You can look at it here, or utter:

`darcs get http://peteg.org/isabelle/worker_wrapper/`

Note some proofs are quite rough, though most of the important stuff
is as clear as Isar. The `Nat`

theory may end up being
interesting, though with too much more monadic machinery one may as
well use HOL... and I have begun to realise that proof-reuse for
even something as simple as lists is quite difficult. There are at
least two mainstream types (fully lazy and fully strict), as well as
some in-betweens that might be convenient (e.g. head-strict and
tail-strict). The code here just begins down the mainstream-Haskell path; I figure the Standard ML people are wise enough to
be using HOL or Coq or whatever in the first place.

Tim pointed this almost-book out to me. It's sorely disappointing that whoever-it-was who should've cranked the operational semantics half did not do so; what is there is top-notch, especially the chapters on Information Systems. Whereas Glyn Winskel's text does a great job of presenting the mathematics of these "concretised" domains, this book also delves into the philosophical concerns and hence makes the mathematics that much easier to follow.

It's linked from near the top of his publications page.

## 1 +_{#} 1 = 2_{⊥}, or more mucking about with Isabelle's HOLCF.

Sat, Feb 02, 2008./hacking/isabelle
| Link
It's been a while between drinks with HOLCF, and it didn't take me long to realise why; it's a massive time-sink and all one gets at the end is a proof unreadable by the mainstream and an awareness of vacuity. Here are some random observations that I will try to expand on later:

- Brian Huffman gave me some help with treating unpointed
domains, so I've begun cranking out a theory of a few ways to think
about
`Nat`

. We'll see if that ever gets polished. - I was mucking about with those while trying to mechanise Andy Gill and Graham Hutton's worker/wrapper pre-paper. That went OK, modulo HOLCF's general unfriendliness towards numbers. I'll post the development when it's a bit more polished.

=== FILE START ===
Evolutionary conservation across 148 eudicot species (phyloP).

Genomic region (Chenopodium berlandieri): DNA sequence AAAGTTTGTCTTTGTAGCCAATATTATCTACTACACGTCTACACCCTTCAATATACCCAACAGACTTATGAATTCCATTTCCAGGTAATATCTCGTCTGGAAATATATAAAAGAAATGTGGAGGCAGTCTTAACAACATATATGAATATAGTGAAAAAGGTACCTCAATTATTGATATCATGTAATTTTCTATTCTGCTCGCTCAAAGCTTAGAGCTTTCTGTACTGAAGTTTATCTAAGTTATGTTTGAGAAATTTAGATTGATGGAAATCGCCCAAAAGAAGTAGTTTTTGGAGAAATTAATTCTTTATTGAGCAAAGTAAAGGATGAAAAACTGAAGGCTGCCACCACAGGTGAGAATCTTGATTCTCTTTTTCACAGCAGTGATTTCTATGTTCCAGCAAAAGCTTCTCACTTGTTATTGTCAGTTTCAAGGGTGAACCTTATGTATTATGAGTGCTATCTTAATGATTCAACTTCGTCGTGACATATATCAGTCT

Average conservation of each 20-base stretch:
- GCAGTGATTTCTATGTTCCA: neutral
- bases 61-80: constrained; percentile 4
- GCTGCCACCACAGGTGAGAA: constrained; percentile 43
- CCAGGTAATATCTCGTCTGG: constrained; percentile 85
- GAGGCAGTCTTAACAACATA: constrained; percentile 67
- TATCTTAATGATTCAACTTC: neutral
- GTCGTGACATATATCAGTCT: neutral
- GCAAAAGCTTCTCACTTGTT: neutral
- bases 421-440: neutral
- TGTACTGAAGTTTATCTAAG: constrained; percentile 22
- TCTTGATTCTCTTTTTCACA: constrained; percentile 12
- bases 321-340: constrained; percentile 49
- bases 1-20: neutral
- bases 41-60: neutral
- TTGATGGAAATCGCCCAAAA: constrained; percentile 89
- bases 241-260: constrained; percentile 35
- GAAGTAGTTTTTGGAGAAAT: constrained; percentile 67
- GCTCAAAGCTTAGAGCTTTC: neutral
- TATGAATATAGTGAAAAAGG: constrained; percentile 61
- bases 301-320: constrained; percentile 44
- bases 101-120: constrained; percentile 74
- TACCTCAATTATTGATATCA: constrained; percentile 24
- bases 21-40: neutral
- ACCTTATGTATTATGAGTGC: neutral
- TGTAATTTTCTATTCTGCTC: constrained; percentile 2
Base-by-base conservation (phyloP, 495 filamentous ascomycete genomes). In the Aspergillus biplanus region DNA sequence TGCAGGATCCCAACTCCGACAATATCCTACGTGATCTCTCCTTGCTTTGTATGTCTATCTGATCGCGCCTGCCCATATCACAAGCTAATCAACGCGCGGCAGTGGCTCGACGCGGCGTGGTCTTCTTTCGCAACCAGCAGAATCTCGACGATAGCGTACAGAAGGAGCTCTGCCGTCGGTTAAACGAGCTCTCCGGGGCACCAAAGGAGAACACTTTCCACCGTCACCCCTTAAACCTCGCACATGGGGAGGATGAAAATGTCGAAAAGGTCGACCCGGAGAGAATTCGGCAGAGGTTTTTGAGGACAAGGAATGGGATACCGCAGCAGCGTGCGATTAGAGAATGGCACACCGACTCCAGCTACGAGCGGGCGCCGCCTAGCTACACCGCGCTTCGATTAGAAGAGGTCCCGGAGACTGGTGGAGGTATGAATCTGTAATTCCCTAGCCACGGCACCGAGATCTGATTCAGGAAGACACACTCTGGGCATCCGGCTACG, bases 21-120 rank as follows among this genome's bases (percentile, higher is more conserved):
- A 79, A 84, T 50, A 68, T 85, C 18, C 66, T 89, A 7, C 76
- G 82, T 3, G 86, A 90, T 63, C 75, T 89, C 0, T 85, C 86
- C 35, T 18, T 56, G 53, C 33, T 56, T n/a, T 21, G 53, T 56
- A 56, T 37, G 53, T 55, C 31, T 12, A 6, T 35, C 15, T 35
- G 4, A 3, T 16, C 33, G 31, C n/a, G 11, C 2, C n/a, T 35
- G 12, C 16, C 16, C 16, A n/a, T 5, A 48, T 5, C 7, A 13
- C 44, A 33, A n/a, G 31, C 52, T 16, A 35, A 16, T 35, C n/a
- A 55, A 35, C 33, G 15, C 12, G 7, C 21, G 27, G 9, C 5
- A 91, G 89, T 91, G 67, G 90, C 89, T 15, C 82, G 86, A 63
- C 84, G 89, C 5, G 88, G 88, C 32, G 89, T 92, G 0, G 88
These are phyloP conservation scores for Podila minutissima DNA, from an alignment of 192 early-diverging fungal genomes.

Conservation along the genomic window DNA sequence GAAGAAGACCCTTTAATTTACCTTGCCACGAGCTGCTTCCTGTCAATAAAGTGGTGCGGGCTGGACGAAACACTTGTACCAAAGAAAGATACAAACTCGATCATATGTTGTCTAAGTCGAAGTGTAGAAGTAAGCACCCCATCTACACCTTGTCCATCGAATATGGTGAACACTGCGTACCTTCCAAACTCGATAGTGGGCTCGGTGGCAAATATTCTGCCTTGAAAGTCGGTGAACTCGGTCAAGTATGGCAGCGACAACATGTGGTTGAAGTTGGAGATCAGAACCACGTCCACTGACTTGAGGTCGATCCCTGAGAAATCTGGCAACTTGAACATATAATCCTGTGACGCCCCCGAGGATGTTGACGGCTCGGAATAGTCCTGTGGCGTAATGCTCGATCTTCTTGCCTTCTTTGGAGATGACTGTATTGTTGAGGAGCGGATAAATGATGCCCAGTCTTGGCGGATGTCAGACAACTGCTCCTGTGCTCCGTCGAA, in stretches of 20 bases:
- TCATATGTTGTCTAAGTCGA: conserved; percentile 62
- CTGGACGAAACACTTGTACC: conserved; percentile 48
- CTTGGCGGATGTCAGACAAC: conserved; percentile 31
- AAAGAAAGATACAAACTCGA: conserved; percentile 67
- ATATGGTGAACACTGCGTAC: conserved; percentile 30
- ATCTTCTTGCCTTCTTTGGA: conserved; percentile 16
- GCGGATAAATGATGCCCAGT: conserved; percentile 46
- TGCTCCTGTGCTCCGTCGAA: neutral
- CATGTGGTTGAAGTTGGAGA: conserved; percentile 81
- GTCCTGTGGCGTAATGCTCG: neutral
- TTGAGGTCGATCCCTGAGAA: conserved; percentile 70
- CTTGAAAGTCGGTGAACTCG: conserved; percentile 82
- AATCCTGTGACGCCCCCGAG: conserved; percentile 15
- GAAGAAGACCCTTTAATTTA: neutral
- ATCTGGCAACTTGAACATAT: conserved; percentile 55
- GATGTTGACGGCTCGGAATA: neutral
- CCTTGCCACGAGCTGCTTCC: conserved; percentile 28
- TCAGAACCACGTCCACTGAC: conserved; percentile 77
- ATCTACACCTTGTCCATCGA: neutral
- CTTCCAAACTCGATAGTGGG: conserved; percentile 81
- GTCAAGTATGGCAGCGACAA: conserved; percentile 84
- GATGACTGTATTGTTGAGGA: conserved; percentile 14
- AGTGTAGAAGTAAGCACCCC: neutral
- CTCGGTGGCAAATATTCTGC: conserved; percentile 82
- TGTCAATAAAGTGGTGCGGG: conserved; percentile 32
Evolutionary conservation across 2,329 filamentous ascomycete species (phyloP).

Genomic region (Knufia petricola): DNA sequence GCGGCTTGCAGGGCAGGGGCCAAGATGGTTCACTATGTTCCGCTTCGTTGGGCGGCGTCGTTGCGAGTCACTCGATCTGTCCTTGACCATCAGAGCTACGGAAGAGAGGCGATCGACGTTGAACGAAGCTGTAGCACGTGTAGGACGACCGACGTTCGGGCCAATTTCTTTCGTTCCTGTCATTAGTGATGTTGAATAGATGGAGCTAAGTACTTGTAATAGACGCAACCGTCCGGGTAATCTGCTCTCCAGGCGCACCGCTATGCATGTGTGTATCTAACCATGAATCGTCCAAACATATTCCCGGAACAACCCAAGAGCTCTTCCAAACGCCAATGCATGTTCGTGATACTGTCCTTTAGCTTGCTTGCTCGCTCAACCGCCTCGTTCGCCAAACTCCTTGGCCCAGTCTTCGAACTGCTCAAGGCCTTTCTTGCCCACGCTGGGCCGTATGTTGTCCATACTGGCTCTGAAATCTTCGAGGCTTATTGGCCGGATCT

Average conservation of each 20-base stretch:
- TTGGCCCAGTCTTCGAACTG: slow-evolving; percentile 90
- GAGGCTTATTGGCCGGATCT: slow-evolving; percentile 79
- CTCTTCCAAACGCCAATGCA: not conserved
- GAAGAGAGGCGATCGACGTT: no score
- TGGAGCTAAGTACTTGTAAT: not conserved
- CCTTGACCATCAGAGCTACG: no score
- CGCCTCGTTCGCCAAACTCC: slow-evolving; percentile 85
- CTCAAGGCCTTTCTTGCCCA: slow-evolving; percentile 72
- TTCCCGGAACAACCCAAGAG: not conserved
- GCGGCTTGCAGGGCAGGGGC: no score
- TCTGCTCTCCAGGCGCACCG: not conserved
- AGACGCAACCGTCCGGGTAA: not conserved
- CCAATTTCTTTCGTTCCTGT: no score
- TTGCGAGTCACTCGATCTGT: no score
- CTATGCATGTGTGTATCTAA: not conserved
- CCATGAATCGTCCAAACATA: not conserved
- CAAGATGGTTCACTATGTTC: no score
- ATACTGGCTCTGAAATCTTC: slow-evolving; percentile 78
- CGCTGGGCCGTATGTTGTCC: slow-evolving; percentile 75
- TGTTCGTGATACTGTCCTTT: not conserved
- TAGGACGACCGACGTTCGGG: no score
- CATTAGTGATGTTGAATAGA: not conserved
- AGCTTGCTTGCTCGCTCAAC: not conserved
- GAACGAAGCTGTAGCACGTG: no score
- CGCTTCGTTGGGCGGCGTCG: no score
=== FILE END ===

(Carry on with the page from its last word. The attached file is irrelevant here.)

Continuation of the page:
- John Launchbury and Simon Peyton-Jones's Unboxed values as first class citizens is the most awesome concrete application of domain theory I've seen yet. Perhaps I should dig deeper into the abstract interpretation literature.
- I was curious about Larry Paulson's mechanised verification of the unification algorithm in LCF, from the early 80s. Partial predicates? WTF is this? Larry's inimitable way of politely grinding his teeth made me realise just how much HOL brought to the table.
- I managed to crank out a proof in HOLCF that "parallel or" and its friend "tell me if this function ever says yes" are continuous. So, err, just what is this domain theory modelling anyway? Those proofs were much harder yakka than I expected. Next step: Gordon Plotkin's notes on domains lists some cute sequentiality definitions that I'd like to understand.
- In HOLCF we have
`(λx. ⊥) = ⊥`

, and one has to wonder just what that entails, coming from Haskell where it does not obtain. - Apparently some people are translating Haskell to HOLCF, and I have to wonder what the point is. There's a bit of a semantic gap, so many arbitrary modelling decisions to take, not much of a standard library, ... so there's lots of tedious stuff to do before you can prove your program is incorrect.

I guess I'll have to get back to real (economic) work one of these days.